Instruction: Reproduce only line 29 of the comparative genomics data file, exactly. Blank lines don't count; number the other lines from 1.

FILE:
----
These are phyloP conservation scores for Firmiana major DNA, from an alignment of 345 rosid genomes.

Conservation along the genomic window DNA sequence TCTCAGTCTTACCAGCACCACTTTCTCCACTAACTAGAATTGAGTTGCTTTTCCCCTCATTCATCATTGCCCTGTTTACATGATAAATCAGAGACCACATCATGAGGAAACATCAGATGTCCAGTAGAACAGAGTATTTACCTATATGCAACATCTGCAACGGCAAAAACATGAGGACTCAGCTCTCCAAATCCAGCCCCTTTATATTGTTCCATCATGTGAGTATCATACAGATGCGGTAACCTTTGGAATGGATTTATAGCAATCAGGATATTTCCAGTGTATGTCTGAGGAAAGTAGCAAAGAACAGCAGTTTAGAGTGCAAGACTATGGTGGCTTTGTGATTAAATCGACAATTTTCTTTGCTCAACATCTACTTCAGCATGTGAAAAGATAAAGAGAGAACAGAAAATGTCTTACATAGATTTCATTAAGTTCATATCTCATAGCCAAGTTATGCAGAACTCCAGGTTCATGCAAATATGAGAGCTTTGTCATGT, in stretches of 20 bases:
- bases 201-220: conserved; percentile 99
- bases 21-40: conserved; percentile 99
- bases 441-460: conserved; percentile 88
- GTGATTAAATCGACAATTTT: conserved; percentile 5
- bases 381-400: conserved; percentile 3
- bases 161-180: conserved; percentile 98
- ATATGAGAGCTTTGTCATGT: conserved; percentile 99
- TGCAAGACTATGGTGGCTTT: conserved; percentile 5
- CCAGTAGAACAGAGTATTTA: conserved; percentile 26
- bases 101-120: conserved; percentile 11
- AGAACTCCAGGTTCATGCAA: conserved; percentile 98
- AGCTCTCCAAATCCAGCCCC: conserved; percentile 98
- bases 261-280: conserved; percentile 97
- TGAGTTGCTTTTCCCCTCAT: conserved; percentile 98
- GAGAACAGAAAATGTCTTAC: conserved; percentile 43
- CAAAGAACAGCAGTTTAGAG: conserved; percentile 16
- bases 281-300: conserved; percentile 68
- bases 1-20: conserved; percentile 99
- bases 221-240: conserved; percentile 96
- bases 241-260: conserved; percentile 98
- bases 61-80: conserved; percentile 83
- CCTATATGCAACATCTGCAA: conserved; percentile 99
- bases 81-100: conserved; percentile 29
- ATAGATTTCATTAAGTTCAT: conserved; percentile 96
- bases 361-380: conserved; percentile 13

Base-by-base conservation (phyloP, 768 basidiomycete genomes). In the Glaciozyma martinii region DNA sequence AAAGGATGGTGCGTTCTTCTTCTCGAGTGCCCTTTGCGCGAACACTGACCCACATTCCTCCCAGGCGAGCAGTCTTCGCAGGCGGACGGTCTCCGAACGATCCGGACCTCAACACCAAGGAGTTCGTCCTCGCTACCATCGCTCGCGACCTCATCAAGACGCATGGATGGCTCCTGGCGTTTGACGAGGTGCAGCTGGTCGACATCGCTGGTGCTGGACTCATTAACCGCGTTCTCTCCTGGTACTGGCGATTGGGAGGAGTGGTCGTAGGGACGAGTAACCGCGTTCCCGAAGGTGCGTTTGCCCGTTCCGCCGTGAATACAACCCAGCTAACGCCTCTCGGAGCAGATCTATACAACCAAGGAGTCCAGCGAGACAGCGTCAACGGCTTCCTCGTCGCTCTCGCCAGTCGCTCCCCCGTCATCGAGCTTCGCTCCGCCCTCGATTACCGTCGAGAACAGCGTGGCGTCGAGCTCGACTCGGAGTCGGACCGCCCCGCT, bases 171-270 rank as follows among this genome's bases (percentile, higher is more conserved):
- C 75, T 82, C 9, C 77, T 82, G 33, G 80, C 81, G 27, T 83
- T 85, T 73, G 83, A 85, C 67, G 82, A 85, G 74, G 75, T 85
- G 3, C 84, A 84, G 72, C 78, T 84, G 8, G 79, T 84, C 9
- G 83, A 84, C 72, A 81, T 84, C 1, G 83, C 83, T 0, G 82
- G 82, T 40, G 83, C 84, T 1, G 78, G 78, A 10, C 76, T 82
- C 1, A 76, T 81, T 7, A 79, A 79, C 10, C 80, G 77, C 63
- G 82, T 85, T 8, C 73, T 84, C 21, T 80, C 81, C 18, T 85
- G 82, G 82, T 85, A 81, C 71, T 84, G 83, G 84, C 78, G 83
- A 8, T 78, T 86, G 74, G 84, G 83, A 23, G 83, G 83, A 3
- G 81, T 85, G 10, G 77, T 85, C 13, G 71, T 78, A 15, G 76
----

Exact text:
- C 75, T 82, C 9, C 77, T 82, G 33, G 80, C 81, G 27, T 83